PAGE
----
Sonia Sotomayor

1) A caller to the Rush Limbaugh Show made the point that he could not recall a case of a Democrat appointed or elected to a political position thanking the welfare state for helping them. Rather, they have stories of families coming together. Then, they try to get into office to put more of the welfare state on others.

2) I heard a commentator on NPR commenting on Sotomayor's terrific personal story. It reminded me of an exchange between Treasury Secretary Paul O'Neill and Sen. Robert Byrd, D-W.Va.

"I just want to remind you, Mr. Secretary, that a lot of us were here before you came," said Byrd, 84. "And with all due respect to you, you're not Alexander Hamilton," the nation's first treasury secretary.

O'Neill, 66, paused to gather himself at the witness table, then answered in a voice quivering with indignation.

"I've dedicated my life to doing what I can to get rid of rules that limit human potential," he said. "And I'm not going to stop."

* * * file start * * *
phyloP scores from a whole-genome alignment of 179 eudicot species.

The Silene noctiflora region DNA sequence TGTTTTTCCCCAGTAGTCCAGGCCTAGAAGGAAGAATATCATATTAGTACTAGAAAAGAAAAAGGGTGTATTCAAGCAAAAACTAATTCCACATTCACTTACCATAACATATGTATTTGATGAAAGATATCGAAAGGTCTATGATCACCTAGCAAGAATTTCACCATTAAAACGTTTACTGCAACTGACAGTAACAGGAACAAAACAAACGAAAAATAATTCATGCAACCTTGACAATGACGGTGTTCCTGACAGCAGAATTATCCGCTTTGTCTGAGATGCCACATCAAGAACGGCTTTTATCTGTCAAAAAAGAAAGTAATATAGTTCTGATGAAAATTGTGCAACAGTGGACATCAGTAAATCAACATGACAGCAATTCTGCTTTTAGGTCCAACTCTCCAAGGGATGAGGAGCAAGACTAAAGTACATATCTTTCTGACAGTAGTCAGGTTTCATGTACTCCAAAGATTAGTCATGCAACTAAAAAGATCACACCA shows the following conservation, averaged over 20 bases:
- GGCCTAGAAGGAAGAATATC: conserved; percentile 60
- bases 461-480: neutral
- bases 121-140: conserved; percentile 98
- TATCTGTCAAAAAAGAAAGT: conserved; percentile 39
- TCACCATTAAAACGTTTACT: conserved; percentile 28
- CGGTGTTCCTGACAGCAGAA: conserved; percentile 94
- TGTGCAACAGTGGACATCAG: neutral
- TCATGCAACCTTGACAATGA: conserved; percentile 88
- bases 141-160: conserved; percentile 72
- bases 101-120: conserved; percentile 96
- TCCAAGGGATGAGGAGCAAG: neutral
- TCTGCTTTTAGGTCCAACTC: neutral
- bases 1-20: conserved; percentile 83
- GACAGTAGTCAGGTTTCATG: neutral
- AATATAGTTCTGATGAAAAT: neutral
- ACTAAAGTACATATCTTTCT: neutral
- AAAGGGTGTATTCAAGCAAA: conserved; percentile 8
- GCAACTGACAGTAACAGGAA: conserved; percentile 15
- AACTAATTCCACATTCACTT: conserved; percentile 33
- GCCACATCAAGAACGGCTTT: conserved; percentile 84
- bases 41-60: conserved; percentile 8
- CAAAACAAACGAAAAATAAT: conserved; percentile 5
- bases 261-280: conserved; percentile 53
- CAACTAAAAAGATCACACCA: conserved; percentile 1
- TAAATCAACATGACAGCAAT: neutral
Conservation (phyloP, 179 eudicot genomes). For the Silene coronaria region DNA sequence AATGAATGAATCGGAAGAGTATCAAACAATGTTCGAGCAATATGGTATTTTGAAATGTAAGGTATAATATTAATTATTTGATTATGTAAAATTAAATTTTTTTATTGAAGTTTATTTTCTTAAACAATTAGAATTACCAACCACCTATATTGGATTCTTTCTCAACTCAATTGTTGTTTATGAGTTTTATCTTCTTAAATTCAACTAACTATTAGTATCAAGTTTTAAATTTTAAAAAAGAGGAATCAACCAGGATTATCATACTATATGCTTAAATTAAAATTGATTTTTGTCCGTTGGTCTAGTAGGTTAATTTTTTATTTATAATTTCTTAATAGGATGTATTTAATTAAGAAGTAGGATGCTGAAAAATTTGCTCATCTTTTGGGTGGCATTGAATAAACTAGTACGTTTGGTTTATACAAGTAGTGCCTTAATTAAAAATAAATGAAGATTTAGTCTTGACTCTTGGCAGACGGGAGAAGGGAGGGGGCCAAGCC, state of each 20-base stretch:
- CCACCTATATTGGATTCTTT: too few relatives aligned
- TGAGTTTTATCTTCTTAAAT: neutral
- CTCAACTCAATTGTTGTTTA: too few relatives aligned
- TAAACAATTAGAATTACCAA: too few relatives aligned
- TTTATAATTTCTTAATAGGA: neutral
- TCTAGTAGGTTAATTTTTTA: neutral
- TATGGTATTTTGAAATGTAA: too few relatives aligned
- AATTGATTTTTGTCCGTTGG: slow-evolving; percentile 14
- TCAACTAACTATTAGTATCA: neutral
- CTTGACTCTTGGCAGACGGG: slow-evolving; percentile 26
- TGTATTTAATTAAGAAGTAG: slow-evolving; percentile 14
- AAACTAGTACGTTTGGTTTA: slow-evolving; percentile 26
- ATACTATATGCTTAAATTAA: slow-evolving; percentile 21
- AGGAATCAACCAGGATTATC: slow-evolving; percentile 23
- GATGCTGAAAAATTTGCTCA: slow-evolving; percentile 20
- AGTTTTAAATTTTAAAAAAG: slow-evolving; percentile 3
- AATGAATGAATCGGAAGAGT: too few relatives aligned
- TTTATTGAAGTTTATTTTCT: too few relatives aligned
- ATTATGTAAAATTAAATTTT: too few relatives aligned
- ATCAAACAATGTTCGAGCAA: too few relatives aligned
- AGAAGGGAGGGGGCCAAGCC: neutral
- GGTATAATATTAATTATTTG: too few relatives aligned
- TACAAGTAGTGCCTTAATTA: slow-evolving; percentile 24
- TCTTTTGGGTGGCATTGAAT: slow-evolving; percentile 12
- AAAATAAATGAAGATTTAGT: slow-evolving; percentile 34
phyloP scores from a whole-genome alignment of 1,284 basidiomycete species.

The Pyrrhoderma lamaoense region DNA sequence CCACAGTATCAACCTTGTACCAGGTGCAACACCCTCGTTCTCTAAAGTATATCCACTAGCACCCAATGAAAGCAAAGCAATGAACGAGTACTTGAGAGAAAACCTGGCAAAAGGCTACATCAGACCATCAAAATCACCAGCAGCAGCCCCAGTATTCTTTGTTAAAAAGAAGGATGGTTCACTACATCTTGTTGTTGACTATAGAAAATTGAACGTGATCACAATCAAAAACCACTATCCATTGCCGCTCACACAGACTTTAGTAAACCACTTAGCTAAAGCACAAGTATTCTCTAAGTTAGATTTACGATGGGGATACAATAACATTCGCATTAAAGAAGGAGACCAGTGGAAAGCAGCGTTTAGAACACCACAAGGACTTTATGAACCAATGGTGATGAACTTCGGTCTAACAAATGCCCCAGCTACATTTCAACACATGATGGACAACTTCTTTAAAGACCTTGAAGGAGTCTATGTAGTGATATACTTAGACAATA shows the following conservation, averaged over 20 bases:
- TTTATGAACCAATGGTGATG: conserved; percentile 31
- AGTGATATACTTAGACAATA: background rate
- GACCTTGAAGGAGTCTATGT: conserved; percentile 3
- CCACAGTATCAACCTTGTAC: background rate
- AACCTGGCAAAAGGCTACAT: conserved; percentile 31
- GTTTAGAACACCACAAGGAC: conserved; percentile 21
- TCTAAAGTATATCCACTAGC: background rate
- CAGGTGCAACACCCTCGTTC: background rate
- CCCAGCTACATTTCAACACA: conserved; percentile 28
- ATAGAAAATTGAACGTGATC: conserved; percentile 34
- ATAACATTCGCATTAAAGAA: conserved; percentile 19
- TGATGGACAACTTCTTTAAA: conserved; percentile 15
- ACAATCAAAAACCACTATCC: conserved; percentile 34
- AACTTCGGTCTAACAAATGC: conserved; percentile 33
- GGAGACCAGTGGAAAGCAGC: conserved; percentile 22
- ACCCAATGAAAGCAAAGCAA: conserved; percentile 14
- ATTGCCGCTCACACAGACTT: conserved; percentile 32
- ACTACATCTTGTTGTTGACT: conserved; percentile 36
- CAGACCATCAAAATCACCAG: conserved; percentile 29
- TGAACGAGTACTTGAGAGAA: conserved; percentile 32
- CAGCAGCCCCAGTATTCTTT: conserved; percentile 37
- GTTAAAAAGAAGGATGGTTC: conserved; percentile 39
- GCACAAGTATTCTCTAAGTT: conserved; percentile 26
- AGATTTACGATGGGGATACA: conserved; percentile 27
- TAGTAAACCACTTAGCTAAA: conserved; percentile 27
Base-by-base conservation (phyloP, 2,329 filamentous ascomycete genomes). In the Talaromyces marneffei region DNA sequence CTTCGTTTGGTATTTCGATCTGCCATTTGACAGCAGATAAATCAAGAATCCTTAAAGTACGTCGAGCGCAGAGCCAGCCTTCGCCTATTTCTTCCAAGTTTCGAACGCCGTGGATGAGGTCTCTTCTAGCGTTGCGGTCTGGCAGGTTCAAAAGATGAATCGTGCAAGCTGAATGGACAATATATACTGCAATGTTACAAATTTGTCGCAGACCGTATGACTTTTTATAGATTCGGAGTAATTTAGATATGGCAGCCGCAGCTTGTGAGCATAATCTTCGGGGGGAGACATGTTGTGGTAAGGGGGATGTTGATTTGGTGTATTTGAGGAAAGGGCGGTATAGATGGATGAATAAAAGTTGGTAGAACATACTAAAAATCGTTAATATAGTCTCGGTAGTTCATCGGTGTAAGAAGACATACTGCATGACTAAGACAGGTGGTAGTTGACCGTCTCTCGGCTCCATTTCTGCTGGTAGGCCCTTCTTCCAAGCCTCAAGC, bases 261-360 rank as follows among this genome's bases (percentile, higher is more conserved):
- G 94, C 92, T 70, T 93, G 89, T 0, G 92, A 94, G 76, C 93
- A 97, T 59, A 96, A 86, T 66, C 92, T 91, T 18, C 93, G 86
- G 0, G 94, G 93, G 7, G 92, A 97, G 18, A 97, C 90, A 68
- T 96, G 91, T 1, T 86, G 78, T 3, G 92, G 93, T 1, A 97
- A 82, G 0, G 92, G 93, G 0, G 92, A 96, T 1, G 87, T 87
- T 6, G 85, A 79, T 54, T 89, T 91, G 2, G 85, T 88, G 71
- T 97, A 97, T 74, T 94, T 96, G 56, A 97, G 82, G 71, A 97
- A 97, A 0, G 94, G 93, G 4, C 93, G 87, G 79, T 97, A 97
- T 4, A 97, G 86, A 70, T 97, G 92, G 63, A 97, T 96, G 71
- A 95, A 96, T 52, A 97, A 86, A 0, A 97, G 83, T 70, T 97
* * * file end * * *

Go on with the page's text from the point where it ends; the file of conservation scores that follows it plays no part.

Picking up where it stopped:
Byrd repeatedly said that he, and not O'Neill, a former chairman of Alcoa, had been elected by voters.

"They're not CEOs of multibillion-dollar corporations," Byrd said of the voters. "They can't just pick up the phone and call a Cabinet secretary. In time of need, they come to us, the people come to us."

O'Neill, who grew up poor in St. Louis, Mo., snapped back:

"I started my life in a house without water or electricity. So I don't cede to you the high moral ground of not knowing what life is like in a ditch."

"Well, Mr. Secretary," Byrd responded, "I lived in a house without electricity, too, no running water, no telephone, a little wooden outhouse." He was raised by his aunt and uncle in West Virginia's coal country.